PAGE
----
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Review of Access to New Medicines

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Appendix 3: Remit and Scope of the Review

Review of Access to New Medicines - independent review by Dr Brian Montgomery

Context

In October 2013 the Cabinet Secretary for Health and Wellbeing directed the Scottish Medicines Consortium (SMC) to undertake a rapid review to establish more flexible approaches in evaluating medicines for treatment at end of life and for very rare conditions. The SMC established a Task and Finish Group with representatives from key stakeholders including clinicians, patient interest groups and the pharmaceutical industry and in consensus recommended a new approach for the assessment of end of life, orphan and ultra-orphan medicines to deliver substantially improved access to these medicines for patients in Scotland ("the new approach"). In January 2014, following consultation with other parties in the Scottish Parliament, the Scottish Government asked SMC to deliver the new approach set out in the Task and Finish Group Report. The new approach was put in place for submissions received after noon on 7 April 2014 and the first decisions made under the new approach were published in October 2014. In February 2015 the Scottish Government indicated its intention to formally review the new approach in 2015/16. The Scottish Medicines Consortium has adopted a continuous improvement method to the implementation of the new approach and this review builds on that and will take account of the views of the Health and Sport Committee from March 2016.

The review will also consider the wider context of how SMC decisions for these medicines are implemented by NHS Boards, including those orphan, ultra-orphan and end of life medicines not recommended by SMC.

The Cabinet Secretary for Health, Wellbeing and Sport, Shona Robison, has asked Dr Brian Montgomery to lead the review.

Scope of Review

The review should consider the progress made in substantially improving access to orphan, ultra-orphan and end of life medicines for patients in Scotland compared to the former system. The overarching policy aim of the review is providing safe and timely access to clinically effective medicines at as fair price. The review will be forward looking to anticipate, where possible, future developments which will influence this landscape. In particular the review should consider and make any recommendations it considers appropriate in the following areas:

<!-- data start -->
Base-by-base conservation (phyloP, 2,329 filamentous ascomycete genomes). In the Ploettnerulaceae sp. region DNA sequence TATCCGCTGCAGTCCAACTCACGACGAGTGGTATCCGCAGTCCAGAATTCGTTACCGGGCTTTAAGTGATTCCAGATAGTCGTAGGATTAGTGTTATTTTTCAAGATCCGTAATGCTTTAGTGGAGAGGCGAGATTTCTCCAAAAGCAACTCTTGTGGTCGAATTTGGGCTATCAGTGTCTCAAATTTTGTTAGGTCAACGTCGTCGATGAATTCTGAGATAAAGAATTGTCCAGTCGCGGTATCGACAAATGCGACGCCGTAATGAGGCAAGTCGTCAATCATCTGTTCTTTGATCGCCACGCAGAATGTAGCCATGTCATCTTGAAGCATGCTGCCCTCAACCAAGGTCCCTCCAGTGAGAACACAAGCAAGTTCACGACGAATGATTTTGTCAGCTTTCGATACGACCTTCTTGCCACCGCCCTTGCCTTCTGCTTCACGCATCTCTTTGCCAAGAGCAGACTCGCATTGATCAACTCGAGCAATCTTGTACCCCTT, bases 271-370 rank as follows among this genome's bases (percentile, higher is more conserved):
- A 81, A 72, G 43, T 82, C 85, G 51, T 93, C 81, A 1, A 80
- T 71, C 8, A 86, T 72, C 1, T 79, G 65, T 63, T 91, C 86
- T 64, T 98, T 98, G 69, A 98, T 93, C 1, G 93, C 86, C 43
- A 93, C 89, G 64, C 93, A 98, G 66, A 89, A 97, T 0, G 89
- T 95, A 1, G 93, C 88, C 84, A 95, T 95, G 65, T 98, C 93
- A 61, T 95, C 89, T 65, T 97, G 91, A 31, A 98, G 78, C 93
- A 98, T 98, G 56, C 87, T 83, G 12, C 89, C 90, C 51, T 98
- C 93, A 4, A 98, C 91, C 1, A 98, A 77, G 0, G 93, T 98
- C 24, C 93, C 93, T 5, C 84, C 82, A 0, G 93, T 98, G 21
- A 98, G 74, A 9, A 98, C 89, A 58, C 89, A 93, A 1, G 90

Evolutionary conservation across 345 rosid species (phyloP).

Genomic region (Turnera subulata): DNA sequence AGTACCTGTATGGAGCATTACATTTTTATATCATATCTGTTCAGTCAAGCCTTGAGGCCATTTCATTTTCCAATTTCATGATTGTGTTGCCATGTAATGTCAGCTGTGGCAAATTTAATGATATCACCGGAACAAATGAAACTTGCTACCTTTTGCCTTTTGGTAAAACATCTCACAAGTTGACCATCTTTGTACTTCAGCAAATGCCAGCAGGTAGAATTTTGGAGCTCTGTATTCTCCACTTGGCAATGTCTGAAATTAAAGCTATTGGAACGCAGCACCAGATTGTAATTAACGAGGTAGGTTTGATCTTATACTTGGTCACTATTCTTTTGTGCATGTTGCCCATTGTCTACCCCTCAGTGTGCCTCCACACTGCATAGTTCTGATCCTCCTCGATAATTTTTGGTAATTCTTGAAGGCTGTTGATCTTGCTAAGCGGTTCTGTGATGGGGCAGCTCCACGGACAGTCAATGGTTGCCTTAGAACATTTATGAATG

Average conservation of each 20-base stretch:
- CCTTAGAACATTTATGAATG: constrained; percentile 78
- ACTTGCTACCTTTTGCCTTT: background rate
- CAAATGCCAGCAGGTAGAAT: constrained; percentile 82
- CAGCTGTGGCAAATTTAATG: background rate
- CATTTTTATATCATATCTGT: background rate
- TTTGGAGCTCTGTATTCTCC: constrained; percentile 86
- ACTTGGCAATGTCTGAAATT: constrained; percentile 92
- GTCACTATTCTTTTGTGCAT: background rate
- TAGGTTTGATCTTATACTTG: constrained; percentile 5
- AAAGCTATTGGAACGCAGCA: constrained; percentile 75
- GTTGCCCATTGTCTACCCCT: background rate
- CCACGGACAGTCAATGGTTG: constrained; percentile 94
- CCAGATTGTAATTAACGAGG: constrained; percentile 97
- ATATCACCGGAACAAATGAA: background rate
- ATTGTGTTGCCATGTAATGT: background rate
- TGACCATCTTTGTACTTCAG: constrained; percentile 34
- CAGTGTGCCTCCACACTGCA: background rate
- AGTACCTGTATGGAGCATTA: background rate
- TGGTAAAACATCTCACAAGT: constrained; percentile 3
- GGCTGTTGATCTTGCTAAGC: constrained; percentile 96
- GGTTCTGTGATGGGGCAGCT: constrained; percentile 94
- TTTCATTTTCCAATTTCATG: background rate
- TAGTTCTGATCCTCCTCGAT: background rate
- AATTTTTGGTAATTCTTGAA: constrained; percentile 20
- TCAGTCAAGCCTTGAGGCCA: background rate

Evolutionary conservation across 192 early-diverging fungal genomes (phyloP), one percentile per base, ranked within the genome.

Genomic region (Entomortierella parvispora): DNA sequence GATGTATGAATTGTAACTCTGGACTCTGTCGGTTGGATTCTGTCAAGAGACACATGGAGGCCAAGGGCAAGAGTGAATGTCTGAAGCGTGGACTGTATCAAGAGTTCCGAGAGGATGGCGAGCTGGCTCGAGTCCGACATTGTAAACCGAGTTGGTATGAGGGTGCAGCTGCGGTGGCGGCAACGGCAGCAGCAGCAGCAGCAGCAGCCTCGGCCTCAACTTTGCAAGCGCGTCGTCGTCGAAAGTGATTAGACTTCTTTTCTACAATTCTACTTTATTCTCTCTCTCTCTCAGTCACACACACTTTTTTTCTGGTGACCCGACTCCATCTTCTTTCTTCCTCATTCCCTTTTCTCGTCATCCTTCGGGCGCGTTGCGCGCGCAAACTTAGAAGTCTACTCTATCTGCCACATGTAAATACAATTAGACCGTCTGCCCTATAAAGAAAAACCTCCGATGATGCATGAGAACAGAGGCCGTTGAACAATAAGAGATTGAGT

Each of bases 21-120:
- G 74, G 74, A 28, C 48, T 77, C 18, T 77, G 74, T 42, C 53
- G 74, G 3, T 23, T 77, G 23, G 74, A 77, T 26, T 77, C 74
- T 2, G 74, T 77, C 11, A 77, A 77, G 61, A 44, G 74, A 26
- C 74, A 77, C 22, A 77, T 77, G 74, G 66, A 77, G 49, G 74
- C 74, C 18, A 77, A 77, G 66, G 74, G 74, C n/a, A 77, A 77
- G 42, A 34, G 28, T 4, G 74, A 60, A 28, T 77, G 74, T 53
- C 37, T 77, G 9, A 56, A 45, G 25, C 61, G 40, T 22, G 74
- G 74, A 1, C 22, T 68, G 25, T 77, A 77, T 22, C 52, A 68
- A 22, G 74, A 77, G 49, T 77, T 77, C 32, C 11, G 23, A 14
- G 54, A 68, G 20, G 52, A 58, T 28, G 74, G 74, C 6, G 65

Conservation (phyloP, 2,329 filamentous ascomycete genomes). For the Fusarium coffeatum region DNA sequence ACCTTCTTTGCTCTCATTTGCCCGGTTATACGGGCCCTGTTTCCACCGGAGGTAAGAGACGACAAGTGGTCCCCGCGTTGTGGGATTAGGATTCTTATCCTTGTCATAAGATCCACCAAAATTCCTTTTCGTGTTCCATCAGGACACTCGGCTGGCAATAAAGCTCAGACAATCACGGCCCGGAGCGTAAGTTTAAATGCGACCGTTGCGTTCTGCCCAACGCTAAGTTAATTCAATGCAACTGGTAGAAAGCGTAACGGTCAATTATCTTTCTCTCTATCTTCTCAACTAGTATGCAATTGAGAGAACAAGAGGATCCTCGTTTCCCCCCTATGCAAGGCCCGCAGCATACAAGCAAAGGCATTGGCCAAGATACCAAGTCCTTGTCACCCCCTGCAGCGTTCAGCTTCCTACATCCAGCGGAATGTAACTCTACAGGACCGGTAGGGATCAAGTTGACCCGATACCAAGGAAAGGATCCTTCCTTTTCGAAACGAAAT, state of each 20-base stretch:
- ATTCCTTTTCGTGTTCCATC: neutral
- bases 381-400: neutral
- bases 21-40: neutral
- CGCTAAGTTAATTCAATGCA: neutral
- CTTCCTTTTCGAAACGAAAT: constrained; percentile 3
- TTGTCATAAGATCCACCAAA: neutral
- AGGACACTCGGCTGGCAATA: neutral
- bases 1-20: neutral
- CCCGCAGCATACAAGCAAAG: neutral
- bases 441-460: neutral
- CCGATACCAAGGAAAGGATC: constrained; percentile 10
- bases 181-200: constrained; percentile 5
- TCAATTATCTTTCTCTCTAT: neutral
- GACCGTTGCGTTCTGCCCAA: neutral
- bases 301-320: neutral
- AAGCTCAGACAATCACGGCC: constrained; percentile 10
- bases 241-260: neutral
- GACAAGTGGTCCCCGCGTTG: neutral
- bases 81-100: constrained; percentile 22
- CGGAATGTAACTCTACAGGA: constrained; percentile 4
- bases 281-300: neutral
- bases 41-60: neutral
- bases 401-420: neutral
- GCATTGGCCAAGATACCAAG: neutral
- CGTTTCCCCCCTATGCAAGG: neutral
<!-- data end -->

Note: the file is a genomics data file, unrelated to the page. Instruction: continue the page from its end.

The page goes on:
• How the agreed definitions for end of life, orphan and ultra-orphan medicines are working in practice;
  • How the views from the Patient and Clinician Engagement process are taken into account in decision making;
  • How the new approach to assessment of ultra-orphan medicines is operating in practice;
  • How the acceptance rates for end of life, orphan and ultra-orphan medicines have changed as a result of the new approach;
  • How the transparency of SMC has improved and what further opportunities there are for patient and clinician engagement;
  • How NHS Boards are implementing SMC decisions under the new approach (both accepted and not recommended) including utilisation of the New Medicines Fund;
  • How the new approach has had an impact on reliance on access to medicines on an individual patient basis (through individual patient treatment requests and peer approved clinical system);
  • Whether there are further opportunities to take a 'once for Scotland' approach in any aspect of access to newly licensed medicines;
  • How the SMC process should be adapted to include commercial negotiation with the aim of (1) ensuring best value for the NHSS and (2) getting to a pharmaceutical companies' best offering on price earlier;
  • Whether there have been unintended consequences of any aspect of the new approach, the potential of which was noted by the Task and Finish Group Report;
  • How the new approach will accommodate advances in new medicines and a developing regulatory framework;
  • Whether the progress made to date provides a solid basis for developing further a Scottish Model of Value.

Approach

The review will be undertaken independently of the Scottish Medicines Consortium and the Scottish Government and consult widely with those who have been engaged in the new approach, building on feedback already received by the Scottish Medicines Consortium, Scottish Government and Health and Sport Committee of the Scottish Parliament.

The review will have access to commercial in confidence information held by the Scottish Government on the basis that the confidentiality of this information is strictly upheld. The review will not significantly impact on the ability of the SMC to continue its work, and subject to this, is expected to report to the Scottish Government in around four months.